What do you think of giving historical figures psychological assessments?

VHS

Ad Honorem
Dec 2015
4,679
Florania
We seem to have the odd habit of giving psychological assessment to historical figures:
For example, some believe that Albert Einstein might have Asperger's Syndrome.
Or, upon speculation, some tyrants or very efficient rulers might have antisocial personality disorder.
Henry VI might have autistic characteristics.
Since we did not meet them in person, would it be just to give them such evaluations?
Some may shout "slander" if I consider Mother Teresa a candidate for antisocial personality disorder; from what I learn of Mother Teresa: The Untold Story by Aroup Chatterjee, this is potentially the case.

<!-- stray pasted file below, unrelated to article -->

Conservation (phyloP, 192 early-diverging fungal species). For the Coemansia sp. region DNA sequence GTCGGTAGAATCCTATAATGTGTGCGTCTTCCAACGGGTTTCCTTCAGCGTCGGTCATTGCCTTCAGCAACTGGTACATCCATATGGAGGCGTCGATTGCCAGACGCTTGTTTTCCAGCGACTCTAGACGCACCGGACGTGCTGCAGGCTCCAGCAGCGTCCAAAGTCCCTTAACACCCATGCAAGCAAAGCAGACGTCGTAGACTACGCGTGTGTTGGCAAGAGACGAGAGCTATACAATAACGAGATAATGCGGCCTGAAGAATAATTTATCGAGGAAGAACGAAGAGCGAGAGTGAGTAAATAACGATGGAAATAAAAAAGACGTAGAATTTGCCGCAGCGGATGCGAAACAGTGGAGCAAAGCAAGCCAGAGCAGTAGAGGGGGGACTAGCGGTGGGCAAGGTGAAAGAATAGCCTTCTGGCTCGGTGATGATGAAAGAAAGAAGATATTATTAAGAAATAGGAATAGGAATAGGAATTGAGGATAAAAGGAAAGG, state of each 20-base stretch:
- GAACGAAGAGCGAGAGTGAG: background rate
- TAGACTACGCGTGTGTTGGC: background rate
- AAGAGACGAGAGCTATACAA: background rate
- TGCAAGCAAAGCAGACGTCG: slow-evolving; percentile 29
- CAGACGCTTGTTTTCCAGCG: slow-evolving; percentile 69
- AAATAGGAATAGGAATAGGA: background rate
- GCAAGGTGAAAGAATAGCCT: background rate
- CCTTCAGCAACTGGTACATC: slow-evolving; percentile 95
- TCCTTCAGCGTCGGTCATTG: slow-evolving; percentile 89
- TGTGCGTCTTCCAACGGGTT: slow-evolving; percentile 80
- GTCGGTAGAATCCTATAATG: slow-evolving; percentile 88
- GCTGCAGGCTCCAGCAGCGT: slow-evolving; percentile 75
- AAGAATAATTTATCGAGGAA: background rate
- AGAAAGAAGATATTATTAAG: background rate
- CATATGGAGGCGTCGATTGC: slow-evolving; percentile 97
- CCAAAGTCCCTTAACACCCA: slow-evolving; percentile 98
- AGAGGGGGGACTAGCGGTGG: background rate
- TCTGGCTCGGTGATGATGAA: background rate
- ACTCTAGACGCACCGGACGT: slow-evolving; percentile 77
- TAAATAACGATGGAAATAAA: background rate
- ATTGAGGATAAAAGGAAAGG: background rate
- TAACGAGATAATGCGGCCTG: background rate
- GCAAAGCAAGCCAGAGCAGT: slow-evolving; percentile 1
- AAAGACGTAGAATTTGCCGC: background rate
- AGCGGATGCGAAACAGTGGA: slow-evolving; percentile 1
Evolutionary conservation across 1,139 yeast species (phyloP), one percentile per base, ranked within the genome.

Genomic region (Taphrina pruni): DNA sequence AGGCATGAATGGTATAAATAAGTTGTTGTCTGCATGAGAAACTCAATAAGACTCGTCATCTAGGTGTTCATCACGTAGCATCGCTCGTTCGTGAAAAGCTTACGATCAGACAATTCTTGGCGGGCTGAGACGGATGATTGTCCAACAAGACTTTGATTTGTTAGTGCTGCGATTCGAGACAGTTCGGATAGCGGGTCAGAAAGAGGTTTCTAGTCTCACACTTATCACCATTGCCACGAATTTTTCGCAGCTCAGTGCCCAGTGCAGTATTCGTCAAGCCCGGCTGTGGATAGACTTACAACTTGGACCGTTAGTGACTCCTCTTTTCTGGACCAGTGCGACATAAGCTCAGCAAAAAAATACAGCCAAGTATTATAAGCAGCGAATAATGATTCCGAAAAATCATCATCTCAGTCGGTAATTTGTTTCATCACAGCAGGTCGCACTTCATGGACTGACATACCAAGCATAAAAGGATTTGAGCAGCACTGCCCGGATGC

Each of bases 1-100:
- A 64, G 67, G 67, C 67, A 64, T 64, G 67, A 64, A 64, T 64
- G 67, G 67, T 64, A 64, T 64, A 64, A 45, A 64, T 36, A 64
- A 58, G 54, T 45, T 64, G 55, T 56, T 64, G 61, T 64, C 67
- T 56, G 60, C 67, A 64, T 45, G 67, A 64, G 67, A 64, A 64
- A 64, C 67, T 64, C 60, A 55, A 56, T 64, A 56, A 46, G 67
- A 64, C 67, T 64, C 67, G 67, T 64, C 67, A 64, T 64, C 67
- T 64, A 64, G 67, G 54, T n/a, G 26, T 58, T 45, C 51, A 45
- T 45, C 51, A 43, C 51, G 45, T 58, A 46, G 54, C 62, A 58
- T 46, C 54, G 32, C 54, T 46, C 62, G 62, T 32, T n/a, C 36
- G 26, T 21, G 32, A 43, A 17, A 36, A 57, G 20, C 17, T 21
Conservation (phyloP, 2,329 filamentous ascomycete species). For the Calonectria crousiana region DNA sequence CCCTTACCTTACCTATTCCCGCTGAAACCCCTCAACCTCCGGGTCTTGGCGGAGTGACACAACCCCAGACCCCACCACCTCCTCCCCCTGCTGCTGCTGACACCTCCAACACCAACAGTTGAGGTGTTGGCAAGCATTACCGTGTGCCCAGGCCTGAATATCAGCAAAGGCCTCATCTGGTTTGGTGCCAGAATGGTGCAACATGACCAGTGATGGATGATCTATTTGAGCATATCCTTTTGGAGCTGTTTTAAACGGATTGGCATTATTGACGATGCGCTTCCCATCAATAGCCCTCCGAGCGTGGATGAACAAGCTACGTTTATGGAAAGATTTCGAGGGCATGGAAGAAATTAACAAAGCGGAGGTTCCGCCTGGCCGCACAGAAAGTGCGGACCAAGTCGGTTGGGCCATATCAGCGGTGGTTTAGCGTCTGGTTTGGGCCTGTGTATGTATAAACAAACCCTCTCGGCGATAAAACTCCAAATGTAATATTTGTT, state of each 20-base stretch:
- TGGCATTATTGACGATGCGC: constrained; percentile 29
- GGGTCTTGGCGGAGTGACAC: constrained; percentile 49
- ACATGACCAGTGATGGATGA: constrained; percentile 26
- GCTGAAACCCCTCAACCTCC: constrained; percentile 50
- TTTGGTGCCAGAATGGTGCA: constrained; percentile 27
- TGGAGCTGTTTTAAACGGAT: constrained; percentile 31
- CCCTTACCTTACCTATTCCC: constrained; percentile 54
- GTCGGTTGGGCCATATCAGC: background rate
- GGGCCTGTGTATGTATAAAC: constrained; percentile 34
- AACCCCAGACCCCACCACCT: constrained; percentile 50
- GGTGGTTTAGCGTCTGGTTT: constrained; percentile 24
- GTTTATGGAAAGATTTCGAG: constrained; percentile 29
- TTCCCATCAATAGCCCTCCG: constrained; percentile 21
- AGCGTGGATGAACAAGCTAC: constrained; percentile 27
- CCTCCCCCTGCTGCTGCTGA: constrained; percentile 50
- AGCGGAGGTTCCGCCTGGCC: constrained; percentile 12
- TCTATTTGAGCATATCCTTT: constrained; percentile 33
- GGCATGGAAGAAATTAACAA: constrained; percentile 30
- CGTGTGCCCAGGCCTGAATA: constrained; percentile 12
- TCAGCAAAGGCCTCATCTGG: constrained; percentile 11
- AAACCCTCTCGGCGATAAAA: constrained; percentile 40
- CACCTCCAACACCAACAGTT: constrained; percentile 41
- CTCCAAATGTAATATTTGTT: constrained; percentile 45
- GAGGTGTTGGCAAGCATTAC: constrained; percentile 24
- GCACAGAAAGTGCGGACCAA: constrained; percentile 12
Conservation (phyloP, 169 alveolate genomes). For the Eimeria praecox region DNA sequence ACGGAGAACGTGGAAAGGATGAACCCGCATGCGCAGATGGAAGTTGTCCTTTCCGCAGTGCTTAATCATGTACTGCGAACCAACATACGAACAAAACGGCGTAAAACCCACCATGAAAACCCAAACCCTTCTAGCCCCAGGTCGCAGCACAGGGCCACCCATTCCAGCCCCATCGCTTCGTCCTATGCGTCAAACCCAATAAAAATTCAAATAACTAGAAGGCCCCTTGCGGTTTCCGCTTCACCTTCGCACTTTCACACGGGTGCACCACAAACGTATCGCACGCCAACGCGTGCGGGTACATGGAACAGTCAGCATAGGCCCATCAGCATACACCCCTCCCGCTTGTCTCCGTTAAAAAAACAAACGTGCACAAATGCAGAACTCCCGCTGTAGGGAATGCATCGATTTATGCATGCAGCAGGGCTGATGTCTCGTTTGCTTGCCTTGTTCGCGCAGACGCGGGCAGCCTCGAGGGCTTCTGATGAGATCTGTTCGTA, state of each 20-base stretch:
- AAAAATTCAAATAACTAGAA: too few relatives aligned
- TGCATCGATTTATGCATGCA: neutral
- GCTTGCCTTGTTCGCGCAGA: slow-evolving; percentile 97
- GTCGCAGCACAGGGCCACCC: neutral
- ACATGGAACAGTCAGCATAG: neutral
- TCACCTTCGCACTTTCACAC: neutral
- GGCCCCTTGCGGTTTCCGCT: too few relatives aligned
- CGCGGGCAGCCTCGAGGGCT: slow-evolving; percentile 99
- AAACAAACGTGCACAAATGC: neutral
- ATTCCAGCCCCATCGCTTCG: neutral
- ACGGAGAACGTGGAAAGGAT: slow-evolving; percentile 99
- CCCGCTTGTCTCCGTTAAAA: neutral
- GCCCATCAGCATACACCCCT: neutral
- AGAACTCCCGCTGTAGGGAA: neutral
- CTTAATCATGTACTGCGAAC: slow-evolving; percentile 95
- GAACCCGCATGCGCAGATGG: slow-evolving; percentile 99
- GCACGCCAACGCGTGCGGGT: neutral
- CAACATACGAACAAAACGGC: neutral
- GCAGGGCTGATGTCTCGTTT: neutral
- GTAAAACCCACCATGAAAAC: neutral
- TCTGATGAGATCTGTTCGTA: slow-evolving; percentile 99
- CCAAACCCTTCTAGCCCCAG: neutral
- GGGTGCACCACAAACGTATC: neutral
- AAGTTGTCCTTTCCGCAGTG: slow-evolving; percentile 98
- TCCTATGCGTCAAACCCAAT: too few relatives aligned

How reliable are our psychological assessments of historical figures?
Why do we enjoy this "game" so much?
 
Dec 2011
1,304
Making psychological judgements on historical figures is, I guess, the bread and butter of a lot of history. Historians make such assessments as to, say, the motivation of a person. What you are talking about seems to be more like making an actual diagnosis, i.e. psychiatry or certified therapeutic psychology. The boundaries between general psychology and psychiatry/therapeutic psychology are somewhat fuzzy, but in regard to history I would say the difference between them is the former makes judgements based on very general aspects of the human psyche, while the latter would be more akin to apply concepts describing actual pathologist. There also is a sub-discipline of history called psycho-history which applies the tools of Freudian and Jungian psychoanalysis to historical figures. One of the most critically acclaimed books out of this tradition is "Young Man Luther" by German-American development psychologist Erik Erikson. However, most works thereof are generally not taking all too serious in professional historian circles; the source-base for in-depth analysis is just not available in many cases.